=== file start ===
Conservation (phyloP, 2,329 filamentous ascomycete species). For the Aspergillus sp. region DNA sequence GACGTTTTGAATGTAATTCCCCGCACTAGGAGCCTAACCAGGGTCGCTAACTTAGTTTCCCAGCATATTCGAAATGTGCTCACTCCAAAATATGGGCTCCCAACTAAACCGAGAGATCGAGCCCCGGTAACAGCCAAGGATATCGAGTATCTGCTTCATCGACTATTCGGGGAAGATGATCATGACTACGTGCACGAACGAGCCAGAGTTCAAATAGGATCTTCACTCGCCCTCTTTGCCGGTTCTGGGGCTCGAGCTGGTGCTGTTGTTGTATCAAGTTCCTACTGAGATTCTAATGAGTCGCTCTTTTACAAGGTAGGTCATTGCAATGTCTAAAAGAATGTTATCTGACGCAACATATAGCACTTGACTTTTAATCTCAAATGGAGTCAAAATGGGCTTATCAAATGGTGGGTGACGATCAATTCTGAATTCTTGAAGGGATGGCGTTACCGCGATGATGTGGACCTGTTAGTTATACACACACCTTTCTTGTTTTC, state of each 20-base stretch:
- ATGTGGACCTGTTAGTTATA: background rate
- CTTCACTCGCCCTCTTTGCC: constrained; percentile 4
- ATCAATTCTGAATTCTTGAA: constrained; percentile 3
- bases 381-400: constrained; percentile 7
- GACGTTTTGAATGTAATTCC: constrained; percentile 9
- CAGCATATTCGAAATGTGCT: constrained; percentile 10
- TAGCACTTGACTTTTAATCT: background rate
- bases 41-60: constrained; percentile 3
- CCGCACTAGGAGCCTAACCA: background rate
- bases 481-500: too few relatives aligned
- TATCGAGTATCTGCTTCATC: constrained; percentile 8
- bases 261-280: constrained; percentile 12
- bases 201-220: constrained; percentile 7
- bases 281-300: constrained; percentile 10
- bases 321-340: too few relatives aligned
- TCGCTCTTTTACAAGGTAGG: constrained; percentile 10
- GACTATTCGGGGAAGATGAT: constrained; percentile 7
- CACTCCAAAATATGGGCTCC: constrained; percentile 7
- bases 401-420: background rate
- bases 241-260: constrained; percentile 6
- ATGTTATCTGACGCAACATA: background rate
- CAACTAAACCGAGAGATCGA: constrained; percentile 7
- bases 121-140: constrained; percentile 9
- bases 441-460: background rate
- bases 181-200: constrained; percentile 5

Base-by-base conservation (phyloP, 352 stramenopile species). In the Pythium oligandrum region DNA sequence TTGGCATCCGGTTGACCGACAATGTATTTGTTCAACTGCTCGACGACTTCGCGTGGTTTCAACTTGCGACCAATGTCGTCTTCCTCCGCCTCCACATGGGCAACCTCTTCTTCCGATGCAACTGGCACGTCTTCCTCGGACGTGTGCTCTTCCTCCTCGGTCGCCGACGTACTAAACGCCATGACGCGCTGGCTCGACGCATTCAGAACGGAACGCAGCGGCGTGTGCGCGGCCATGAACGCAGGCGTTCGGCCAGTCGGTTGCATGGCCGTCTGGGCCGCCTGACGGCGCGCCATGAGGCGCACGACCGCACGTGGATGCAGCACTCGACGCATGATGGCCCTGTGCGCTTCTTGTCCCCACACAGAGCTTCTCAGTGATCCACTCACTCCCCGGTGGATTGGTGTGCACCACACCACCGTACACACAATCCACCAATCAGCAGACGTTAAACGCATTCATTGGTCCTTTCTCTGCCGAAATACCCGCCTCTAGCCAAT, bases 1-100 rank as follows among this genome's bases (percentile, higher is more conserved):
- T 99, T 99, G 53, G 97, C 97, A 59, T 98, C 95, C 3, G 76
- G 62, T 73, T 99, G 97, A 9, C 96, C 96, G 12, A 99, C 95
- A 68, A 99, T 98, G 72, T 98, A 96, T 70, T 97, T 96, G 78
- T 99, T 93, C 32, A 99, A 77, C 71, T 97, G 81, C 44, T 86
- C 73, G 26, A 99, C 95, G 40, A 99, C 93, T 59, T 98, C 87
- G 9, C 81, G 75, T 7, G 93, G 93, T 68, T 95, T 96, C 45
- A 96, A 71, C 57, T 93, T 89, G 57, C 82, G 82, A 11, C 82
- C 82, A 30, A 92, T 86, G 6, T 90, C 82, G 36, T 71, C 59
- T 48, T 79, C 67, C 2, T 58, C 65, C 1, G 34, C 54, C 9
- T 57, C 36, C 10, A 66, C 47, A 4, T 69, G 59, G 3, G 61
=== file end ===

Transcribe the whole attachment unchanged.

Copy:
Conservation (phyloP, 2,329 filamentous ascomycete species). For the Aspergillus sp. region DNA sequence GACGTTTTGAATGTAATTCCCCGCACTAGGAGCCTAACCAGGGTCGCTAACTTAGTTTCCCAGCATATTCGAAATGTGCTCACTCCAAAATATGGGCTCCCAACTAAACCGAGAGATCGAGCCCCGGTAACAGCCAAGGATATCGAGTATCTGCTTCATCGACTATTCGGGGAAGATGATCATGACTACGTGCACGAACGAGCCAGAGTTCAAATAGGATCTTCACTCGCCCTCTTTGCCGGTTCTGGGGCTCGAGCTGGTGCTGTTGTTGTATCAAGTTCCTACTGAGATTCTAATGAGTCGCTCTTTTACAAGGTAGGTCATTGCAATGTCTAAAAGAATGTTATCTGACGCAACATATAGCACTTGACTTTTAATCTCAAATGGAGTCAAAATGGGCTTATCAAATGGTGGGTGACGATCAATTCTGAATTCTTGAAGGGATGGCGTTACCGCGATGATGTGGACCTGTTAGTTATACACACACCTTTCTTGTTTTC, state of each 20-base stretch:
- ATGTGGACCTGTTAGTTATA: background rate
- CTTCACTCGCCCTCTTTGCC: constrained; percentile 4
- ATCAATTCTGAATTCTTGAA: constrained; percentile 3
- bases 381-400: constrained; percentile 7
- GACGTTTTGAATGTAATTCC: constrained; percentile 9
- CAGCATATTCGAAATGTGCT: constrained; percentile 10
- TAGCACTTGACTTTTAATCT: background rate
- bases 41-60: constrained; percentile 3
- CCGCACTAGGAGCCTAACCA: background rate
- bases 481-500: too few relatives aligned
- TATCGAGTATCTGCTTCATC: constrained; percentile 8
- bases 261-280: constrained; percentile 12
- bases 201-220: constrained; percentile 7
- bases 281-300: constrained; percentile 10
- bases 321-340: too few relatives aligned
- TCGCTCTTTTACAAGGTAGG: constrained; percentile 10
- GACTATTCGGGGAAGATGAT: constrained; percentile 7
- CACTCCAAAATATGGGCTCC: constrained; percentile 7
- bases 401-420: background rate
- bases 241-260: constrained; percentile 6
- ATGTTATCTGACGCAACATA: background rate
- CAACTAAACCGAGAGATCGA: constrained; percentile 7
- bases 121-140: constrained; percentile 9
- bases 441-460: background rate
- bases 181-200: constrained; percentile 5

Base-by-base conservation (phyloP, 352 stramenopile species). In the Pythium oligandrum region DNA sequence TTGGCATCCGGTTGACCGACAATGTATTTGTTCAACTGCTCGACGACTTCGCGTGGTTTCAACTTGCGACCAATGTCGTCTTCCTCCGCCTCCACATGGGCAACCTCTTCTTCCGATGCAACTGGCACGTCTTCCTCGGACGTGTGCTCTTCCTCCTCGGTCGCCGACGTACTAAACGCCATGACGCGCTGGCTCGACGCATTCAGAACGGAACGCAGCGGCGTGTGCGCGGCCATGAACGCAGGCGTTCGGCCAGTCGGTTGCATGGCCGTCTGGGCCGCCTGACGGCGCGCCATGAGGCGCACGACCGCACGTGGATGCAGCACTCGACGCATGATGGCCCTGTGCGCTTCTTGTCCCCACACAGAGCTTCTCAGTGATCCACTCACTCCCCGGTGGATTGGTGTGCACCACACCACCGTACACACAATCCACCAATCAGCAGACGTTAAACGCATTCATTGGTCCTTTCTCTGCCGAAATACCCGCCTCTAGCCAAT, bases 1-100 rank as follows among this genome's bases (percentile, higher is more conserved):
- T 99, T 99, G 53, G 97, C 97, A 59, T 98, C 95, C 3, G 76
- G 62, T 73, T 99, G 97, A 9, C 96, C 96, G 12, A 99, C 95
- A 68, A 99, T 98, G 72, T 98, A 96, T 70, T 97, T 96, G 78
- T 99, T 93, C 32, A 99, A 77, C 71, T 97, G 81, C 44, T 86
- C 73, G 26, A 99, C 95, G 40, A 99, C 93, T 59, T 98, C 87
- G 9, C 81, G 75, T 7, G 93, G 93, T 68, T 95, T 96, C 45
- A 96, A 71, C 57, T 93, T 89, G 57, C 82, G 82, A 11, C 82
- C 82, A 30, A 92, T 86, G 6, T 90, C 82, G 36, T 71, C 59
- T 48, T 79, C 67, C 2, T 58, C 65, C 1, G 34, C 54, C 9
- T 57, C 36, C 10, A 66, C 47, A 4, T 69, G 59, G 3, G 61